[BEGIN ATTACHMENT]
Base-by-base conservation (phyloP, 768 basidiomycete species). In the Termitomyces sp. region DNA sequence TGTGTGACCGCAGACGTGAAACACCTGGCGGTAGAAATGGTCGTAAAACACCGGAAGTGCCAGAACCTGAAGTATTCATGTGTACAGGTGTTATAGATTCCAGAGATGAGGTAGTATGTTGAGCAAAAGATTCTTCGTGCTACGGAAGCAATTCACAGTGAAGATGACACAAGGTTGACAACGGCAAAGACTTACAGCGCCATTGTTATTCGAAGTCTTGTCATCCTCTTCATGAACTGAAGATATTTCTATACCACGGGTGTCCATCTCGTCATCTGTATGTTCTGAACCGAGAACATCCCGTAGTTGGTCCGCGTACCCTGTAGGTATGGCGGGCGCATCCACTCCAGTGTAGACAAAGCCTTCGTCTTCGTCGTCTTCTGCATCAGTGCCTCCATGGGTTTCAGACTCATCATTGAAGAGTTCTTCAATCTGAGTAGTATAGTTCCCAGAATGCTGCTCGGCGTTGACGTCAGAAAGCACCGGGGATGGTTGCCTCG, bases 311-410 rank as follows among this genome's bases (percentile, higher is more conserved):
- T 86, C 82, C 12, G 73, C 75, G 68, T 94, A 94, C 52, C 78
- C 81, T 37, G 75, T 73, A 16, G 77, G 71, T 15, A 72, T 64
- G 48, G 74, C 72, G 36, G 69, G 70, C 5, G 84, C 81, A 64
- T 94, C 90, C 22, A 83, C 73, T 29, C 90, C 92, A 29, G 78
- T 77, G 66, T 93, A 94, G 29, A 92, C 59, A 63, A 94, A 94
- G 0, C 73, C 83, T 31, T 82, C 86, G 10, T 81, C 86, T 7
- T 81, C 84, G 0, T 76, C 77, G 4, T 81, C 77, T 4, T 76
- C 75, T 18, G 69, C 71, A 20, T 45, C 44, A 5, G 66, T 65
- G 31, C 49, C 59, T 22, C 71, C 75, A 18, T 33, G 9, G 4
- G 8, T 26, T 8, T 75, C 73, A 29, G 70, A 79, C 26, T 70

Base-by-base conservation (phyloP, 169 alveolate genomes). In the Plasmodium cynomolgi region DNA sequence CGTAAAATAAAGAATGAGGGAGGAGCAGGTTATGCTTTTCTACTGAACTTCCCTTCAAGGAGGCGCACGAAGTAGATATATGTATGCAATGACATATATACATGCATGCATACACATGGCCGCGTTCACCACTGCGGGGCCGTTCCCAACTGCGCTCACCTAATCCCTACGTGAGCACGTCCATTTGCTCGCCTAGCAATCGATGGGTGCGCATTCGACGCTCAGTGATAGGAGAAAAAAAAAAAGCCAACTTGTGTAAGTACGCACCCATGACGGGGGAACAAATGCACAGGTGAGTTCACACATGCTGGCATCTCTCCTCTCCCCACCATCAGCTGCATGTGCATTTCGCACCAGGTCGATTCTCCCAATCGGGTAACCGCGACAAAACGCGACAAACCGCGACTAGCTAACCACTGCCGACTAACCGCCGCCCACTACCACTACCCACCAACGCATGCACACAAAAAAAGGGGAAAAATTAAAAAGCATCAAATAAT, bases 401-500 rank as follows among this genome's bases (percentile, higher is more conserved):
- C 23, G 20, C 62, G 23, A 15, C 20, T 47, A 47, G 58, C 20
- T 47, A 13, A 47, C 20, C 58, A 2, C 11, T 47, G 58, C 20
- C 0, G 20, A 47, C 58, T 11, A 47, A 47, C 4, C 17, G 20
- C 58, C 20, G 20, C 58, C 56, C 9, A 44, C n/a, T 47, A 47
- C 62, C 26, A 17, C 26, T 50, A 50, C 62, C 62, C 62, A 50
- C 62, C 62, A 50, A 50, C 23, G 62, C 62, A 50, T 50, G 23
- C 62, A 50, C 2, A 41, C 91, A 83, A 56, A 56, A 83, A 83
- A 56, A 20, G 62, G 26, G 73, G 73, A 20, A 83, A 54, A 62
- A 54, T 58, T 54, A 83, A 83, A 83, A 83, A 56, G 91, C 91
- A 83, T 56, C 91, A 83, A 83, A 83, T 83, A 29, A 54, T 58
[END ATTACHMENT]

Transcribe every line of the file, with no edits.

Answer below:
Base-by-base conservation (phyloP, 768 basidiomycete species). In the Termitomyces sp. region DNA sequence TGTGTGACCGCAGACGTGAAACACCTGGCGGTAGAAATGGTCGTAAAACACCGGAAGTGCCAGAACCTGAAGTATTCATGTGTACAGGTGTTATAGATTCCAGAGATGAGGTAGTATGTTGAGCAAAAGATTCTTCGTGCTACGGAAGCAATTCACAGTGAAGATGACACAAGGTTGACAACGGCAAAGACTTACAGCGCCATTGTTATTCGAAGTCTTGTCATCCTCTTCATGAACTGAAGATATTTCTATACCACGGGTGTCCATCTCGTCATCTGTATGTTCTGAACCGAGAACATCCCGTAGTTGGTCCGCGTACCCTGTAGGTATGGCGGGCGCATCCACTCCAGTGTAGACAAAGCCTTCGTCTTCGTCGTCTTCTGCATCAGTGCCTCCATGGGTTTCAGACTCATCATTGAAGAGTTCTTCAATCTGAGTAGTATAGTTCCCAGAATGCTGCTCGGCGTTGACGTCAGAAAGCACCGGGGATGGTTGCCTCG, bases 311-410 rank as follows among this genome's bases (percentile, higher is more conserved):
- T 86, C 82, C 12, G 73, C 75, G 68, T 94, A 94, C 52, C 78
- C 81, T 37, G 75, T 73, A 16, G 77, G 71, T 15, A 72, T 64
- G 48, G 74, C 72, G 36, G 69, G 70, C 5, G 84, C 81, A 64
- T 94, C 90, C 22, A 83, C 73, T 29, C 90, C 92, A 29, G 78
- T 77, G 66, T 93, A 94, G 29, A 92, C 59, A 63, A 94, A 94
- G 0, C 73, C 83, T 31, T 82, C 86, G 10, T 81, C 86, T 7
- T 81, C 84, G 0, T 76, C 77, G 4, T 81, C 77, T 4, T 76
- C 75, T 18, G 69, C 71, A 20, T 45, C 44, A 5, G 66, T 65
- G 31, C 49, C 59, T 22, C 71, C 75, A 18, T 33, G 9, G 4
- G 8, T 26, T 8, T 75, C 73, A 29, G 70, A 79, C 26, T 70

Base-by-base conservation (phyloP, 169 alveolate genomes). In the Plasmodium cynomolgi region DNA sequence CGTAAAATAAAGAATGAGGGAGGAGCAGGTTATGCTTTTCTACTGAACTTCCCTTCAAGGAGGCGCACGAAGTAGATATATGTATGCAATGACATATATACATGCATGCATACACATGGCCGCGTTCACCACTGCGGGGCCGTTCCCAACTGCGCTCACCTAATCCCTACGTGAGCACGTCCATTTGCTCGCCTAGCAATCGATGGGTGCGCATTCGACGCTCAGTGATAGGAGAAAAAAAAAAAGCCAACTTGTGTAAGTACGCACCCATGACGGGGGAACAAATGCACAGGTGAGTTCACACATGCTGGCATCTCTCCTCTCCCCACCATCAGCTGCATGTGCATTTCGCACCAGGTCGATTCTCCCAATCGGGTAACCGCGACAAAACGCGACAAACCGCGACTAGCTAACCACTGCCGACTAACCGCCGCCCACTACCACTACCCACCAACGCATGCACACAAAAAAAGGGGAAAAATTAAAAAGCATCAAATAAT, bases 401-500 rank as follows among this genome's bases (percentile, higher is more conserved):
- C 23, G 20, C 62, G 23, A 15, C 20, T 47, A 47, G 58, C 20
- T 47, A 13, A 47, C 20, C 58, A 2, C 11, T 47, G 58, C 20
- C 0, G 20, A 47, C 58, T 11, A 47, A 47, C 4, C 17, G 20
- C 58, C 20, G 20, C 58, C 56, C 9, A 44, C n/a, T 47, A 47
- C 62, C 26, A 17, C 26, T 50, A 50, C 62, C 62, C 62, A 50
- C 62, C 62, A 50, A 50, C 23, G 62, C 62, A 50, T 50, G 23
- C 62, A 50, C 2, A 41, C 91, A 83, A 56, A 56, A 83, A 83
- A 56, A 20, G 62, G 26, G 73, G 73, A 20, A 83, A 54, A 62
- A 54, T 58, T 54, A 83, A 83, A 83, A 83, A 56, G 91, C 91
- A 83, T 56, C 91, A 83, A 83, A 83, T 83, A 29, A 54, T 58